Please note: You are viewing an archived Bucknell University news story. It is possible that information found on this page has become outdated or inaccurate, and links and images contained within are not guaranteed to function correctly.
By Matt Hughes
LEWISBURG, Pa. — Standing on a rock atop a sandstone escarpment in the Northern Australian wilderness, Professor Chris Martine, biology, spied a carpenter bee. He sharpened his attention, gripped the net in his hand and swung hard. The bee landed in the back of the net, but Martine, in his eagerness, lost his footing, pirouetting clean off the rock and landing 8 feet below on his right ear.
As he came to beneath the rock, Martine put a hand to the side of his head and pulled it back covered in blood. A 30-minute car ride back to town and five stitches later, a deep gash in Martine's ear was patched up. He spent the night in a hotel, but two days later returned to the field, hunting for bees and rare species of wild eggplants. A small sacrifice in the name of science.
In May, Martine spent three weeks on a field expedition in Australia's Kakadu National Park with Professor Beth Capaldi, biology and animal behavior, and senior cell biology/biochemistry major Gemma Dugan. The trip yielded more than a fresh scar on Martine's ear; the trio of researchers returned with a wealth of observations and samples for future inquiry into the very strange relationship between a group of uncommon eggplant species and the bees they fool into facilitating their reproduction.
Unlike most flowering plants, which have both male and female reproductive parts on each plant, these wild eggplants have distinct male and female individuals. In other words, some of the eggplants make pollen and some make seeds, but never both. In order for the plants to reproduce successfully, bees must first visit male plants, then bring their pollen to the females. But bees will not land on the female plants unless they too have pollen to offer, so the females do something sneaky: they make "fake" pollen.
"The question is: If the plant is going to go through all that, why not just make real pollen?" Martine asked. "The whole system seems to hinge on this idea that these plants want to avoid fertilizing themselves and becoming inbred. The plants don't want to fertilize themselves, but they can't just drop the pollen because then the bees won't come. So they make fake stuff for the bees to come, but then what's the consequence to the bees?"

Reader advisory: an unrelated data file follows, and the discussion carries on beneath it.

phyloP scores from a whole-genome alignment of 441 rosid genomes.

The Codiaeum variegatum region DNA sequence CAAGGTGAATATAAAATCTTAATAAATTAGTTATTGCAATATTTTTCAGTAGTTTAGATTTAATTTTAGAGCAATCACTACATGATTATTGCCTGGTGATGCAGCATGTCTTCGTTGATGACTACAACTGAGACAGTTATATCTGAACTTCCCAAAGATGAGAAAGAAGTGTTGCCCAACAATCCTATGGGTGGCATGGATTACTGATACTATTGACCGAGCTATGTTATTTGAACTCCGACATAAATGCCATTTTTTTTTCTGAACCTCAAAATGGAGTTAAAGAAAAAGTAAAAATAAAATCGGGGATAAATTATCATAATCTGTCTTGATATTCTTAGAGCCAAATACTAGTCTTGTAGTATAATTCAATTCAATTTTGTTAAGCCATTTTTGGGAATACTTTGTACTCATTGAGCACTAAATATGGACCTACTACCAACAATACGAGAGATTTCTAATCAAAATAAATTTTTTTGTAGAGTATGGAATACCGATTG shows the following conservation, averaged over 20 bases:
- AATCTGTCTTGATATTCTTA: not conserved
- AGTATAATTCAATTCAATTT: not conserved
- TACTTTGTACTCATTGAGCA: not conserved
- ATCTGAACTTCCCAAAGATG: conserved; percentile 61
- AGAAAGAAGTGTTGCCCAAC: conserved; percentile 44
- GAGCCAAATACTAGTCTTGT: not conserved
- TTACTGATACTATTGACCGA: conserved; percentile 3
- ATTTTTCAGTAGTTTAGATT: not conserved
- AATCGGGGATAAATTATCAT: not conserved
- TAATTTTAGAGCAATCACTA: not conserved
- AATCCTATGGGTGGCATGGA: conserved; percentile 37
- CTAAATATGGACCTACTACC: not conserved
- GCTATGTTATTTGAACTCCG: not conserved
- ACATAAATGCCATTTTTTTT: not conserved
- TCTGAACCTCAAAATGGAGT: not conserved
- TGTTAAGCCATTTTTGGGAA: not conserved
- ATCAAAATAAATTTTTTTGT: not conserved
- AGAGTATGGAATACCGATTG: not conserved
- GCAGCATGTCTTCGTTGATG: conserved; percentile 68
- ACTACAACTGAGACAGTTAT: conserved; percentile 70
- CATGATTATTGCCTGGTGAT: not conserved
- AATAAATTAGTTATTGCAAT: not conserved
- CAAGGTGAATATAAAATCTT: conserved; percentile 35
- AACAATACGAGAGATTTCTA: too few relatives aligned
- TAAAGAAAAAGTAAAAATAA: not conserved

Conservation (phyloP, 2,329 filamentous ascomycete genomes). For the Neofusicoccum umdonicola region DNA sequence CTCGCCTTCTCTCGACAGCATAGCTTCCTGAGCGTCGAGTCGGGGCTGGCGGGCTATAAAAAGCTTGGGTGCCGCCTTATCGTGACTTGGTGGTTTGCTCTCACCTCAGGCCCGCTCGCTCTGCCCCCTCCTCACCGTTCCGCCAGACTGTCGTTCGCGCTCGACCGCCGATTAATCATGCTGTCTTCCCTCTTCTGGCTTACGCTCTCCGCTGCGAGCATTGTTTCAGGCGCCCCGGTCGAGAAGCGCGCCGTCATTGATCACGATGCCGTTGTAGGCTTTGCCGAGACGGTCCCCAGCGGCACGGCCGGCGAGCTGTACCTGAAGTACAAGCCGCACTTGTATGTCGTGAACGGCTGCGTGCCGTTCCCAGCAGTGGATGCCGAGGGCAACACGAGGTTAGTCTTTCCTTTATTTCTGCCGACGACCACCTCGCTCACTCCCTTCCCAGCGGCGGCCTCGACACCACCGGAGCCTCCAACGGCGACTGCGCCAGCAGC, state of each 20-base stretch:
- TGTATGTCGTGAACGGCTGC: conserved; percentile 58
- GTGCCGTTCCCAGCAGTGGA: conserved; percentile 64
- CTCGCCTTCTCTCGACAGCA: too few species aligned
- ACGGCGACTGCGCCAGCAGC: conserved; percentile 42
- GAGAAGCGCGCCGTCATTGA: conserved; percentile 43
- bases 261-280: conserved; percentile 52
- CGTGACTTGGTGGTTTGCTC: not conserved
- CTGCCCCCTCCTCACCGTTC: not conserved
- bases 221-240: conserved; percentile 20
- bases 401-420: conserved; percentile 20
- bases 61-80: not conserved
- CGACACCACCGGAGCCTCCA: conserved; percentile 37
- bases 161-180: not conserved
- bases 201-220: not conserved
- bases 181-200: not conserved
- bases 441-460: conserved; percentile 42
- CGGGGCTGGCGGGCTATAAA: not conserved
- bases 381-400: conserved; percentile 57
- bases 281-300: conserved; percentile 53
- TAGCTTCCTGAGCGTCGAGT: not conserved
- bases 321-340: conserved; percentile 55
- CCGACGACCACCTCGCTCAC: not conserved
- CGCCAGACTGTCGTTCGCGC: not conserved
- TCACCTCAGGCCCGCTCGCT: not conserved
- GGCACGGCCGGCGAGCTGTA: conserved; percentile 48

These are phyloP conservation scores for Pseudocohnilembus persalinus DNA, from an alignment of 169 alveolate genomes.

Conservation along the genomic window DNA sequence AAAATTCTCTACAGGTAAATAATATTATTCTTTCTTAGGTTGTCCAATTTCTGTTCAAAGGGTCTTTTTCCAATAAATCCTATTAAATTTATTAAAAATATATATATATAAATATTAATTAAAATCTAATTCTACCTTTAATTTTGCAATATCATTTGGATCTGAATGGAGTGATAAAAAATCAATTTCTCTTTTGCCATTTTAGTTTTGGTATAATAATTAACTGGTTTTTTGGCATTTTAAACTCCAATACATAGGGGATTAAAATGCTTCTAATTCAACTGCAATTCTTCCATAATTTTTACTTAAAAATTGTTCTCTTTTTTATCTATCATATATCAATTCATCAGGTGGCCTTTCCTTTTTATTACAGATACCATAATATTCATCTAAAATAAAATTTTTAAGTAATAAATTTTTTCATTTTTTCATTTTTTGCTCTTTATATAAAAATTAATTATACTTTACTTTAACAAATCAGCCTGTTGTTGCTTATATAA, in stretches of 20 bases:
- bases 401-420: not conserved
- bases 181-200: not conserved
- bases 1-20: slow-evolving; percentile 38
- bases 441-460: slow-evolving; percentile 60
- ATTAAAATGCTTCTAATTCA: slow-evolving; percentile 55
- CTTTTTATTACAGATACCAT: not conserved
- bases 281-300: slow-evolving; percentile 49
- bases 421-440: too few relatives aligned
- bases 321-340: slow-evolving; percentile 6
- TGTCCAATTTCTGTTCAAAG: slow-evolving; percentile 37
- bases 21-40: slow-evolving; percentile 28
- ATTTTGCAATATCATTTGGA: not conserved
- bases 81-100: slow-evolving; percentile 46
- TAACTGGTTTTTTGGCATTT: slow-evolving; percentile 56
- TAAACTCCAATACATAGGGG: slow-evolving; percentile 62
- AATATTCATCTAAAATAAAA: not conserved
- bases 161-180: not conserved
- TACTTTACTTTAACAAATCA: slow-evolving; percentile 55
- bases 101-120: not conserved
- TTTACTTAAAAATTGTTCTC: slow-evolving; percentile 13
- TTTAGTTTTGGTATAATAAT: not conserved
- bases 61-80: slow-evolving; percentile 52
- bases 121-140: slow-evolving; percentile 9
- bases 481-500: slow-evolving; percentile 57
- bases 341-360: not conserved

That question would have been difficult for Martine, a plant expert and Bucknell's David Burpee Professor in Plant Genetics and Research, to answer on his own. So he teamed up with Capaldi, an expert in bee behavior.
"It was an invitation to collaborate," Capaldi said. "There are clearly really big questions to answer about the evolution of these rare plants. And as an ecologist and a biologist, you cannot go to Australia and not be amazed."
The researchers, including Dugan, aided one another in sniffing out the elusive eggplants and observing bees interacting with their flowers. They collected seeds to cultivate wild eggplants in Bucknell's greenhouses for eventual use in lab experiments, where they hope to determine whether bees treat male and female plants differently, whether the "fake" female pollen contains the same nutritional value as the male pollen and whether feeding the "fake" pollen to bee larvae harms the next generation of bees.
Dugan, a biology department summer research fellow, collected samples for her contribution to the project, a biochemical assay of the wild eggplants. She will present her preliminary findings at the July conference of the Botanical Society of America, which recently honored Dugan with an Undergraduate Research Award.
For Dugan, the trip provided a first experience with the realities of work in the field, where conditions are much more difficult to control than in a laboratory setting.
"I have an associates degree in biotech that I got before I came here — I'm part of the Bucknell Community College Scholars Program — so I actually feel quite competent in the lab," Dugan said. "Out in the field I didn't know what I was doing; I had to learn. And some things that I thought would be practical were not practical.
"It's something that I will not forget for the rest of my life," she added. "I did this really amazing thing in this beautiful place that I've never been to before. I learned a lot, and it was super fun."
Sleeping in tents in 90-degree heat, subsisting on canned tuna lunches and coping with mosquito swarms as dense as fog, the researchers had plenty of work just to survive in the harsh and remote Australian wilderness. Seasonal wildfires left in ashes much of the land they came to investigate, and one region they hoped to search was declared off limits, as park rangers had yet to check it for crocodiles.
Despite challenges and setbacks, the trip yielded enough material to keep the researchers busy through the coming academic year and beyond. Indeed, they may have brought back something even more important for scientists: a new perspective on the work they do every day.
"I study social insects, and I got to see a cathedral termite mound; I got to see magnetic termite mounds; I got to see weaver ants," she continued. "From the perspective of what it gave me as a biologist, sure it's going to have research potential, but it was really rejuvenating to be in a place you've never been before and be surrounded by so much interesting biology."